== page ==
Frustrated by the lack of pathologists in African hospitals and the slow pace of test results, Kenyan doctor Joshua Kibera thought he had the answer.
Kibera envisioned a business that would be a cross between a ride-sharing business and a utility, which would link African hospitals and medical facilities with pathologists and laboratories, both locally and internationally.
The problem was that Kibera lacked the funding to get his idea off the ground. But, when he attracted $50,000 in seed funding from Villgro Africa, a Kenya-based healthcare-focused start-up incubator, his vision became a reality: in 2017, The Pathology Network was born.
Aside from the money, Villgro Africa’s advice was key to launching The Pathology Network, Kibera says, and encouraged other international investors to invest an additional $175,000 in the company.
“I was clear about the problem I was solving, but our business model was not well defined,” says Kibera. “Villgro Africa’s portfolio manager had frequent meetings to help us think through modeling, cash flow, etc.”
Villgro Africa, whose parent company was born in India 20 years ago, expanded into Africa in 2014 to develop new healthcare and life sciences businesses, with a focus on financial viability.
The non-profit group raises funds from high net worth individuals, family offices and foundations, and distributes grants in the form of seed funding to entrepreneurs and start-ups.
Based in Nairobi, the Kenyan capital, at the heart of the “Silicon Savannah” technology hub, Villgro Africa has funded start-ups in East Africa and across the continent, in Mali, Burkina Faso, Senegal and Cameroon .
“In the Northern Hemisphere, if you’re a business person or a Masters or PhD student with an innovative idea with market potential, the money finds you,” says Rob Beyer, co-founder of Villgro Africa. . “In sub-Saharan Africa, this story is incredibly rare.”
Backed by donors including the U.S. Agency for International Development and the International Development Research Center in Canada, Villgro Africa itself takes an equity stake in some of the companies it supports and recycles exit proceeds into additional grants. . To date, the incubator has deployed more than $1.2 million across 40 companies, with a focus on healthcare.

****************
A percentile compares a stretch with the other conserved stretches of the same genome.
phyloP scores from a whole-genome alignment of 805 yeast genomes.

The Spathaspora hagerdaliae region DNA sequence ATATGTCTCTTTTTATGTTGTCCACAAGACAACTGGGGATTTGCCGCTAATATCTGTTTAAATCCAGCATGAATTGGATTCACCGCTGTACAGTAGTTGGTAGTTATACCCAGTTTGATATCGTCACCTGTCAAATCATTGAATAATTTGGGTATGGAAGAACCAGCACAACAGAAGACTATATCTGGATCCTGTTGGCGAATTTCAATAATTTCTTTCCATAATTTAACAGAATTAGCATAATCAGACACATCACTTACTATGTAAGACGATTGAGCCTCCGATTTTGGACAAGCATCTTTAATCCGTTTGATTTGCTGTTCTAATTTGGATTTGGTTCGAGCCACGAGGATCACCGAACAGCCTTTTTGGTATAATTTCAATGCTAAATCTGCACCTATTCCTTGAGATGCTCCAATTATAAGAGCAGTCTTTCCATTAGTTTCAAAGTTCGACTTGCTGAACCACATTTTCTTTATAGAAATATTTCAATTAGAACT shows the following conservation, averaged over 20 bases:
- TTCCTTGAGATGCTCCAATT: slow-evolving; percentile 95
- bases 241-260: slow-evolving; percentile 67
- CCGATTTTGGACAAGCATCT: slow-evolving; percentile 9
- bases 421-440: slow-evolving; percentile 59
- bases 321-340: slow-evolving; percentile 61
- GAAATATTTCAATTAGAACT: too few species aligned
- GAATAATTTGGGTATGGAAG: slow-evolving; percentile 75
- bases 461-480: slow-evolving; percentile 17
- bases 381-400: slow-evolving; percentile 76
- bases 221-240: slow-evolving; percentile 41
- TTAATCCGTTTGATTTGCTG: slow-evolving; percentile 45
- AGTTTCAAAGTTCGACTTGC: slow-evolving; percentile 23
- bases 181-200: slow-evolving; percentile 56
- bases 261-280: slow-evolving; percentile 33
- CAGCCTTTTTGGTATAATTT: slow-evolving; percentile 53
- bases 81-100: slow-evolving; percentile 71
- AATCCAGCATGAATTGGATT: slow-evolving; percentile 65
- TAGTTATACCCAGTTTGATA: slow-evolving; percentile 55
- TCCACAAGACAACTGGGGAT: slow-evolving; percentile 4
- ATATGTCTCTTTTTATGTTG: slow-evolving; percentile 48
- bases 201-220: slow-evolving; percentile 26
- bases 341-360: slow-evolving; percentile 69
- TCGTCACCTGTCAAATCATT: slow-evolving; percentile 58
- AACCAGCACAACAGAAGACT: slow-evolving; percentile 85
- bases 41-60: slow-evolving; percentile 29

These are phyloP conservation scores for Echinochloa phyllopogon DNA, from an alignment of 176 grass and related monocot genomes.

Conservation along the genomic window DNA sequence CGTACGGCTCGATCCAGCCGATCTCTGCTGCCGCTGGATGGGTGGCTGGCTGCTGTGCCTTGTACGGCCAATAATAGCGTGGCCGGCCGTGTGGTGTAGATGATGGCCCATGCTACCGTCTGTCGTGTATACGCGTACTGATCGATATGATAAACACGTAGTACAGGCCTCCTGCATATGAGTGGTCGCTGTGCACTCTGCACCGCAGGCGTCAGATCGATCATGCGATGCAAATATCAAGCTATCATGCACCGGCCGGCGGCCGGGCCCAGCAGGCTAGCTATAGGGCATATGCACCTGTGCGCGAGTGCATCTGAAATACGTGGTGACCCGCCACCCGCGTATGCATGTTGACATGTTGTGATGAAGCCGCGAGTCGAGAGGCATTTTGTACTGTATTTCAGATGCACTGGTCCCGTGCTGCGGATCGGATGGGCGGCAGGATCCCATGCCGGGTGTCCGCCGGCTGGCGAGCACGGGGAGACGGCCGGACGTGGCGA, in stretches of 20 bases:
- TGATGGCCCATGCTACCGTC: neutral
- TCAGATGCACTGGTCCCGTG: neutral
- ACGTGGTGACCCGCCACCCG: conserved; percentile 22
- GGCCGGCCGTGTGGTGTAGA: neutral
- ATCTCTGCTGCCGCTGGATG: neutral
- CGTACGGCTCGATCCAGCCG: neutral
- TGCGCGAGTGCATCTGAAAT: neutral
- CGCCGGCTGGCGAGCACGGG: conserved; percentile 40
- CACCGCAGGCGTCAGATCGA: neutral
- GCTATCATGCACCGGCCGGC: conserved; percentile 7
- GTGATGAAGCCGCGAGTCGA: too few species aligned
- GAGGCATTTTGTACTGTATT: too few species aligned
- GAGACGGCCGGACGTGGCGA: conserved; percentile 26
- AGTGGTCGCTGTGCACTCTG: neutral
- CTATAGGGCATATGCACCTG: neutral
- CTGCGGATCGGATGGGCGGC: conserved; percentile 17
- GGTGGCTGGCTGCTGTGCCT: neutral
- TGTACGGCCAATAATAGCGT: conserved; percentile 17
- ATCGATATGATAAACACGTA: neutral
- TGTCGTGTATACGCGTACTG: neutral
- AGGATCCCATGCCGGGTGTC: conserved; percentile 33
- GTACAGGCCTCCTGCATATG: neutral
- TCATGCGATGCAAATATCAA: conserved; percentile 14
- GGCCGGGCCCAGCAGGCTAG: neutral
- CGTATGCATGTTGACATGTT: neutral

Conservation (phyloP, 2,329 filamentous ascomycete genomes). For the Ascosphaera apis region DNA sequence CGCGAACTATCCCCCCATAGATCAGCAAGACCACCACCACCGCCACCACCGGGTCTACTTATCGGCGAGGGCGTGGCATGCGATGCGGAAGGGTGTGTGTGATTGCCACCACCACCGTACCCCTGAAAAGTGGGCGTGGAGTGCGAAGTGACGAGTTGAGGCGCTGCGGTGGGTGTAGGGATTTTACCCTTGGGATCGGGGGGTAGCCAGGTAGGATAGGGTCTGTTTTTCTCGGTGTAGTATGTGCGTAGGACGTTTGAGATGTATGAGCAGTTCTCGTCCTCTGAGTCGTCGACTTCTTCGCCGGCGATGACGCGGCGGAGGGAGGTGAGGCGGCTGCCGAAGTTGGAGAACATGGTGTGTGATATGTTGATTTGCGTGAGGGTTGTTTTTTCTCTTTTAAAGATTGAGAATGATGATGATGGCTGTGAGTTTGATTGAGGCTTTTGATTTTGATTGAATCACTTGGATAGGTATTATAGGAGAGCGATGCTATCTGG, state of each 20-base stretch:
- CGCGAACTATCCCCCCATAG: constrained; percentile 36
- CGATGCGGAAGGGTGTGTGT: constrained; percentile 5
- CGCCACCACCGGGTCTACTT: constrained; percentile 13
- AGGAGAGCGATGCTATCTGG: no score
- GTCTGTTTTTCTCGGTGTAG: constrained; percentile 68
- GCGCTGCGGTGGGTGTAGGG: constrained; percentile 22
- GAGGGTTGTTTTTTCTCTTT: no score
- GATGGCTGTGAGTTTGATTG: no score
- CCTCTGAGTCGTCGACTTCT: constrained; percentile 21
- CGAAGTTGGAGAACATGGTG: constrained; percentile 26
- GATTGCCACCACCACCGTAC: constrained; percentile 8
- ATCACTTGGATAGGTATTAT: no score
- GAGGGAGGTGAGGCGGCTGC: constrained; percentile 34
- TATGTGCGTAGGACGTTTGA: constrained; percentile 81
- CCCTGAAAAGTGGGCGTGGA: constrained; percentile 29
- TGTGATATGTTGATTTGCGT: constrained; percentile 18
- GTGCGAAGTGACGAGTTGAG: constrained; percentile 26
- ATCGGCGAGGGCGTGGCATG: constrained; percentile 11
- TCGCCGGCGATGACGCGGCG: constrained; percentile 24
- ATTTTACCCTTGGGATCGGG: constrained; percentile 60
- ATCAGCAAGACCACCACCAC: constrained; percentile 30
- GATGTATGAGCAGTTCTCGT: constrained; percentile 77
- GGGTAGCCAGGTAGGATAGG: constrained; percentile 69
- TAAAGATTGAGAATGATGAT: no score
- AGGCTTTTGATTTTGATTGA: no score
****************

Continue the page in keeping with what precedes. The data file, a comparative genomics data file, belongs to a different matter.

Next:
“Healthcare and life sciences was an underserved market,” says Beyer, describing Villgro Africa’s funding as “more like venture capital than an accelerator; we donate money, but we also support businesses, sometimes for years”.
The Pathology Network gives hospitals a digital account to order sample tests, which it collects and distributes to a network of labs and pathologists in Kenya, other countries in Africa and as far afield as Australia and United States. It can deliver results within a fortnight, rather than the months they might otherwise take.
In the case of diseases such as cancer, the incidence of which is rise in Africa – shaving off that timeline could mean the difference between life and death.
Although Villgro Africa’s decision to focus on health brings financial benefits to the companies it supports, it requires more patience than fintech or consumer software, for example, due to the barriers and additional costs of clinical trials, approvals and regulation.
The challenges are tougher in hardware, given the high bar for quality control, supply chain management issues and lack of manufacturing capacity in Africa.
However, for Wambui Nyabero, CTO of Villgro Africa, the price is worth it. “Hardware is the platform on which everything else is built,” she says. “If you want to do AI or applications, if you don’t have the hardware to diagnose and treat, you’re missing a big chunk. Even if the hardware is hard, it’s worth it.
As companies progress through the product development process, they gain experience that will help them in future hardware projects.
Beyer cites the example of a Ugandan start-up supported by Villgro Africa, called A-lite, which designed, built and tested a newborn vein locator. It allows clinicians to identify barely visible veins in babies non-invasively. “This team now knows the whole process of bringing a new medical device to market,” he says.
African health tech start-ups could receive a boost if the continent could set up a regional regulatory body to approve new medical devices and therapies. In 2019, the African Union adopted a treaty to establish the African Medicines Agencyan agency related to the US Food and Drug Administration, which would authorize drugs on the continent.
Nyabero says the AMA could help start-ups in the long run. “Having something like this across Africa is going to be great because it means if you get approval in one country, you get approval in all of Africa, so now your market has just opened up. “